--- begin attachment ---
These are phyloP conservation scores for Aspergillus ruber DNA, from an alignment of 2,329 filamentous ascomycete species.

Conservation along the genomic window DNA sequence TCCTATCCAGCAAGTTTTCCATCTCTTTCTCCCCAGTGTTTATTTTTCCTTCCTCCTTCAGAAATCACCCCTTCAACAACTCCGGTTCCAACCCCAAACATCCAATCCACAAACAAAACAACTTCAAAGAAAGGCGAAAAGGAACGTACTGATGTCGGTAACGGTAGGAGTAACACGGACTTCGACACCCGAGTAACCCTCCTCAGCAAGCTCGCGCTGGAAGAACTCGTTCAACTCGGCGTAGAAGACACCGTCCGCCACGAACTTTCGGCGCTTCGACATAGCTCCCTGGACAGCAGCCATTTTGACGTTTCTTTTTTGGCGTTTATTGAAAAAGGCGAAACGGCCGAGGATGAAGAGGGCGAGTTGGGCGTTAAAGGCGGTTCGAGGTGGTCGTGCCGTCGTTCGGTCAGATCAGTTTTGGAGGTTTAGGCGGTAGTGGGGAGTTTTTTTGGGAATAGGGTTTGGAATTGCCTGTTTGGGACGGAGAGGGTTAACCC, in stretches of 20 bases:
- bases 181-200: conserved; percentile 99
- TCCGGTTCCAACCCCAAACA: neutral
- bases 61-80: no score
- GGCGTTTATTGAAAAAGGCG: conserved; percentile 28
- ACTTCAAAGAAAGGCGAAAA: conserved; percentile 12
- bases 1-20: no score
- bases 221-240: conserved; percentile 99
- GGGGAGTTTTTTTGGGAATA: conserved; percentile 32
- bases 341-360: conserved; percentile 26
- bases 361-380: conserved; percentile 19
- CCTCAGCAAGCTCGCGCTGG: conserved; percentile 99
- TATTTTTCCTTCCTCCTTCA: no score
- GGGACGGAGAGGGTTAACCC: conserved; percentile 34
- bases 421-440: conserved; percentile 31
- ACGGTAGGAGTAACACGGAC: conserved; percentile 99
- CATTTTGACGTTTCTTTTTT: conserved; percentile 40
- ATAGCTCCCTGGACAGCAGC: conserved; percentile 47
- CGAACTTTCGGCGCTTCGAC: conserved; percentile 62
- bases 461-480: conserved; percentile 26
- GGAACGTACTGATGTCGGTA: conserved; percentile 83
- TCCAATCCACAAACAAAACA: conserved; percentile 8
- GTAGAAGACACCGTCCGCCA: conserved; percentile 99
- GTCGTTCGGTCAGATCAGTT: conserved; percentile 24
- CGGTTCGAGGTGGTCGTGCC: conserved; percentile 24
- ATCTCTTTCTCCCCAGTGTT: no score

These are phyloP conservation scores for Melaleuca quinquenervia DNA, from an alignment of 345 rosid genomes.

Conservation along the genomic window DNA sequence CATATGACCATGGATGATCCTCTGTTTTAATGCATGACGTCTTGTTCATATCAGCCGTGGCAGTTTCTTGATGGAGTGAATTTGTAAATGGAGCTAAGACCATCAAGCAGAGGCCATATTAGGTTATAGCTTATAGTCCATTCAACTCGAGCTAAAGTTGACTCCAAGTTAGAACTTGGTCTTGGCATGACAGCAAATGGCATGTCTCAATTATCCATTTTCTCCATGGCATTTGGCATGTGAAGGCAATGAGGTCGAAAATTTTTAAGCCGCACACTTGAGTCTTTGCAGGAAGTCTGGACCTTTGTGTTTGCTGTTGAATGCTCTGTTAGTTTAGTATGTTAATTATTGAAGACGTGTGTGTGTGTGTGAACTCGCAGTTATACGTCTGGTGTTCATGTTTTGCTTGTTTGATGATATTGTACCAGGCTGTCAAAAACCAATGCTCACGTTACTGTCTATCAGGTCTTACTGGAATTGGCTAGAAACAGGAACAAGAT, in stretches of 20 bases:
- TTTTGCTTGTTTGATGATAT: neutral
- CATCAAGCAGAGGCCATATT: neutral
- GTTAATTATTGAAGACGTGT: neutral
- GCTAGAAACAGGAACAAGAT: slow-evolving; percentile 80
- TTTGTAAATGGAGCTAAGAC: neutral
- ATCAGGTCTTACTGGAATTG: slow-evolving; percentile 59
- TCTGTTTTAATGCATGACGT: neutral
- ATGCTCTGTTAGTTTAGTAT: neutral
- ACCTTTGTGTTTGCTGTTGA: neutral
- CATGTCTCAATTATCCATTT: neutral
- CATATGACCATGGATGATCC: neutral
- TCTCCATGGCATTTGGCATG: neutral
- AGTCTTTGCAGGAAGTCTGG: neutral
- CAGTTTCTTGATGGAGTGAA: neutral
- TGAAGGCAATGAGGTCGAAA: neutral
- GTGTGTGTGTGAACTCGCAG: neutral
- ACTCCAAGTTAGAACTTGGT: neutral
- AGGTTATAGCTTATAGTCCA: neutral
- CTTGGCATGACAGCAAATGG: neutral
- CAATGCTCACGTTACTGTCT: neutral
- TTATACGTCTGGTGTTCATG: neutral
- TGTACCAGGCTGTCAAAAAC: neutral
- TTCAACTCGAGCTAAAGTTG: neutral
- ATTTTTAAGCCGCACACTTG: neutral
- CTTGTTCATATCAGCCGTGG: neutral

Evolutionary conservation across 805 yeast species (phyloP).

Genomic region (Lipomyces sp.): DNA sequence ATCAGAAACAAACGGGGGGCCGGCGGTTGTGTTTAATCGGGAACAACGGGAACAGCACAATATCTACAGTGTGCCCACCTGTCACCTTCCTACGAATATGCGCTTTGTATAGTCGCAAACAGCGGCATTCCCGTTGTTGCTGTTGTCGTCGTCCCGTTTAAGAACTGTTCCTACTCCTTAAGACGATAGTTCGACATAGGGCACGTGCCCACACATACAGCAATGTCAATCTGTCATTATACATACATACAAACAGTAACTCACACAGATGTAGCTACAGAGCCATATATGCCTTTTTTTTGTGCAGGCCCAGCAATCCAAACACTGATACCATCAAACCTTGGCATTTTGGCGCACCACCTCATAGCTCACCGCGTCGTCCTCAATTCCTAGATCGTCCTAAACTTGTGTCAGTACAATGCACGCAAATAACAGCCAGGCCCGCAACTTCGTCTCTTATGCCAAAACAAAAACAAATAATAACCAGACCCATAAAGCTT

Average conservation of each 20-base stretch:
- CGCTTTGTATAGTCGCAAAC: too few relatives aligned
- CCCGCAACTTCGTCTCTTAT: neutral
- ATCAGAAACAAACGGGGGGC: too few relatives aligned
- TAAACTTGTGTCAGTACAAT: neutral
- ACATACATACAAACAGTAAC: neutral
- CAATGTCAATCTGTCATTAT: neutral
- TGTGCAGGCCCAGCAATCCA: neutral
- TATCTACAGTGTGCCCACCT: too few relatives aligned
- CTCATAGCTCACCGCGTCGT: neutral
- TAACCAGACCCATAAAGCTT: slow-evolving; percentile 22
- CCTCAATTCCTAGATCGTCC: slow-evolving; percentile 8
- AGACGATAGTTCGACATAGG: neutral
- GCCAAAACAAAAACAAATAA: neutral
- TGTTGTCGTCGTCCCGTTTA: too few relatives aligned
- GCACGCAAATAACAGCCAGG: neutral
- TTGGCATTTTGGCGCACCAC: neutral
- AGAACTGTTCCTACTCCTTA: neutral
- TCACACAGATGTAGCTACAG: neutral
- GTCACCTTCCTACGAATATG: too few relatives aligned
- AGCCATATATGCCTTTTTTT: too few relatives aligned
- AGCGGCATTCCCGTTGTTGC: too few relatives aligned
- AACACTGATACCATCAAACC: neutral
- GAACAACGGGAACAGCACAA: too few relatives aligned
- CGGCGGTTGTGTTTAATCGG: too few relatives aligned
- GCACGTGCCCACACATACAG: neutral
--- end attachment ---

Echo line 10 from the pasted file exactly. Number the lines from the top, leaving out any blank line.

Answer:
- GGGGAGTTTTTTTGGGAATA: conserved; percentile 32